While 5x is a decent return, 10 times the invested capital is generally expected as the industry average. This is also based on industry sectors, company stage, and so much more. Certain industries, such as technology, can achieve much higher returns. It’s also important to remember that venture capitalists have other internal metrics to meet, such as an internal rate of return or hurdle rate. Venture capital is a high-risk asset class. However, a seasoned fund manager could strategically maximize high returns.
7. Does a venture capitalist seek a board seat ?
Yes, typically a venture capitalist negotiates a board seat on the company’s board of directors. If the VC is the lead investor, the likelihood of serving on the board for corporate governance is much higher.
8. What are the characteristics you look for in an entrepreneur when they walk through the door?
Humility, coachability, experience as an entrepreneur, team. Other highlights include those that utilize creativity to think outside the box, forward thinking, and the ability to pivot with confidence based on experience.
9. What do you think about most entrepreneurs’ making mistakes during fundraising stages ?
- Negotiating the cap table for the founder and investors.
- Miscalculating or claiming an exaggerated assumption of valuation.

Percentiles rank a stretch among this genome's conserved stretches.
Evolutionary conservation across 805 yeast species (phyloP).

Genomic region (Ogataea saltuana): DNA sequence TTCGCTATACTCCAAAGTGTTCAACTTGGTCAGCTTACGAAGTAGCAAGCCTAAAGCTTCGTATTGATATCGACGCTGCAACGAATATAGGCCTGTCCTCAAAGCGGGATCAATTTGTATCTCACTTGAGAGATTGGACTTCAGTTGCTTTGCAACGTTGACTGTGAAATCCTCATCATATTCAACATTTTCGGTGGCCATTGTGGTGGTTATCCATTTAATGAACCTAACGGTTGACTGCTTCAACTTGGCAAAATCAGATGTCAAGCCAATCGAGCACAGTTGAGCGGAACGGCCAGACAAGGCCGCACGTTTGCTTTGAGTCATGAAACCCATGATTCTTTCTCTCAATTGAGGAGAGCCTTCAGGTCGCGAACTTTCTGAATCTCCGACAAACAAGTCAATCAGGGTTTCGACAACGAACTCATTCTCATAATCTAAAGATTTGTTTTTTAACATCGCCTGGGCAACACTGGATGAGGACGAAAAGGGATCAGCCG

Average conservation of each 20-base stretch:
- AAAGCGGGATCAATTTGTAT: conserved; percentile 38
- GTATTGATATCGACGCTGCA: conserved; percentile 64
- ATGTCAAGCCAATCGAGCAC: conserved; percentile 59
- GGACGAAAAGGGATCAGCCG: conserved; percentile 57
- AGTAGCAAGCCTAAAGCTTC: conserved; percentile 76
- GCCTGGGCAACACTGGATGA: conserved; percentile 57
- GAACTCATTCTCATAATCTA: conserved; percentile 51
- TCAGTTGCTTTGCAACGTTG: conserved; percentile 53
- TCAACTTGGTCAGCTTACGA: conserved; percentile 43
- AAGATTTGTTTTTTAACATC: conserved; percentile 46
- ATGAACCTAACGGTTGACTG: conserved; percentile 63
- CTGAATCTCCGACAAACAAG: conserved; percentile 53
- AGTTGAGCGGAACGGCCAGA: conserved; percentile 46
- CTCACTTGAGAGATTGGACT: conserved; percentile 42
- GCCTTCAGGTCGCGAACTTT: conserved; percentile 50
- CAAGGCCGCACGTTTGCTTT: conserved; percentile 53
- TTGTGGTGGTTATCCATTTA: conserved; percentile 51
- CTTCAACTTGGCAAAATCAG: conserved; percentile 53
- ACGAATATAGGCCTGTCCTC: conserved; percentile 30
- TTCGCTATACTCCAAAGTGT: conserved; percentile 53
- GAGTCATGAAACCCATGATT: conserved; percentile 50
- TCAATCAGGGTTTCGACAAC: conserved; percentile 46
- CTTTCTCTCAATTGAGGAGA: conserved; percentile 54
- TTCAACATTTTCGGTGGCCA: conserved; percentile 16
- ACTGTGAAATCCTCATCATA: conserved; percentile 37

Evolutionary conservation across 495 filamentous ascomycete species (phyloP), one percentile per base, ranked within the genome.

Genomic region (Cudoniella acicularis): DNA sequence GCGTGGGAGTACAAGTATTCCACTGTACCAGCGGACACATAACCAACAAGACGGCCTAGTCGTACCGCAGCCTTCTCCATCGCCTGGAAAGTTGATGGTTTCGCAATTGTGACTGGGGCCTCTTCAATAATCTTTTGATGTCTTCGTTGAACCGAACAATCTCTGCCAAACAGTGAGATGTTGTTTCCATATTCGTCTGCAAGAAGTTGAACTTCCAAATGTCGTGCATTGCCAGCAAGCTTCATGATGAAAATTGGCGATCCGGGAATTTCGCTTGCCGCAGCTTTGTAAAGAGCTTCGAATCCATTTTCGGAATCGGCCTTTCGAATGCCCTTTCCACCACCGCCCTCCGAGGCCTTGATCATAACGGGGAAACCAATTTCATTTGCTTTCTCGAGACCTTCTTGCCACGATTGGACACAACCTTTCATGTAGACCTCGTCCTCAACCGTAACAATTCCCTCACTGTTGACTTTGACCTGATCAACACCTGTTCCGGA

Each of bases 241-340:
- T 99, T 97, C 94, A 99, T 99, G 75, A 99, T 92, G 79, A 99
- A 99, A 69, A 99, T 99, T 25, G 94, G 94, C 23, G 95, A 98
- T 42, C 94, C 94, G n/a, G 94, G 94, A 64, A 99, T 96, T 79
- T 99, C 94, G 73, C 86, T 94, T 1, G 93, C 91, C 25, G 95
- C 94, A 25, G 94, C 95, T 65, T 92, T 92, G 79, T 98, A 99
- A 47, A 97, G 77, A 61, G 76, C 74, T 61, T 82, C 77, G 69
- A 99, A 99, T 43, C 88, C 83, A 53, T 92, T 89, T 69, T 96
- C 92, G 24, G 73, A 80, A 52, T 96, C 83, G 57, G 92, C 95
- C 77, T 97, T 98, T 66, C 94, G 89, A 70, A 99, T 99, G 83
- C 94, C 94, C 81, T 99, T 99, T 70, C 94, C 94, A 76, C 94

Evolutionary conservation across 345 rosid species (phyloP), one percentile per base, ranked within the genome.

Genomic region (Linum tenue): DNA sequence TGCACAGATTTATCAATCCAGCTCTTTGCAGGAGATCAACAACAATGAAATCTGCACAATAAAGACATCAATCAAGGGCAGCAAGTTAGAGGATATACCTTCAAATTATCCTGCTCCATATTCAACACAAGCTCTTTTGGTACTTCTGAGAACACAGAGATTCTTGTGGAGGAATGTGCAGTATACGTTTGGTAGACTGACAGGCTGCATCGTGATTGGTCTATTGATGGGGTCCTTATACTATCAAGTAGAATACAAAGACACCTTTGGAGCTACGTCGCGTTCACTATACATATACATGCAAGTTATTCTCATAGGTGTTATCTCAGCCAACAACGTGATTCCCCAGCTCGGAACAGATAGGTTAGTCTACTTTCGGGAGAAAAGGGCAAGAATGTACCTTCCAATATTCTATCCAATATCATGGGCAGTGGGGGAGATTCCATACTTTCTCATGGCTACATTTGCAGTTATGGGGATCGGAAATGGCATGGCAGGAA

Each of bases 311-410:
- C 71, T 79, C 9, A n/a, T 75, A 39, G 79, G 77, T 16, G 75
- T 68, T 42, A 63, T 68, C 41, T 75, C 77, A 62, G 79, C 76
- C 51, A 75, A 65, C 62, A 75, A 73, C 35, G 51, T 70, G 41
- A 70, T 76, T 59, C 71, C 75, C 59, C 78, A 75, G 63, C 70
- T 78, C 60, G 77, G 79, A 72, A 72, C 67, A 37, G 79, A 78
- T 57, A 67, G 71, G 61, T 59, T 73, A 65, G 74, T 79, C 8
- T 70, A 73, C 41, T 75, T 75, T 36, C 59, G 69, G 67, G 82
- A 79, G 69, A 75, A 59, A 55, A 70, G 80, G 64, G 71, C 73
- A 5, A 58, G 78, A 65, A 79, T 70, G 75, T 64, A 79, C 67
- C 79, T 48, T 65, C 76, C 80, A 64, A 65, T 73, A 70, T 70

- Being uneducated and unprepared to speak to your investors.
10. According to you, what kind of entrepreneur makes the best founder ? What makes the best profile ? An MBA from Harvard or Stanford, his/her company’s marketplace value, he/she as an individual, energy/drive towards their passion, or personality ?
- The best entrepreneur is one who’s constantly seeking to learn, seeks advice, can pivot quickly, and knows when they are not the answer to everything.
- The best profiles are entrepreneurs with lead investors that are top-tier firms or top-tier accelerator graduates, or even better, extensive networks for building sales. Another indicator is whether the founders had successful exits from their previous startups.
11. What does the decision process look like that we are going to invest in this company?
VC firms are typically structured with reviewing hundreds or thousands of deals a year. With that in mind, a VC firm’s first point of contact is usually an analyst or associate. Analysts and associates will review decks and see if there is a thesis alignment before deciding to move forward with further development.
12. Would you still invest in a company when in conflict while working with other venture capitalists?
It’s best practice when a VC puts in a large check amount, that they do not co-invest with a competitor VC fund. Founders could have perceived confidentiality issues that could arise.
13. If there were five great companies coming to you and you could only choose one, which one would you choose ? What factors will influence your decision?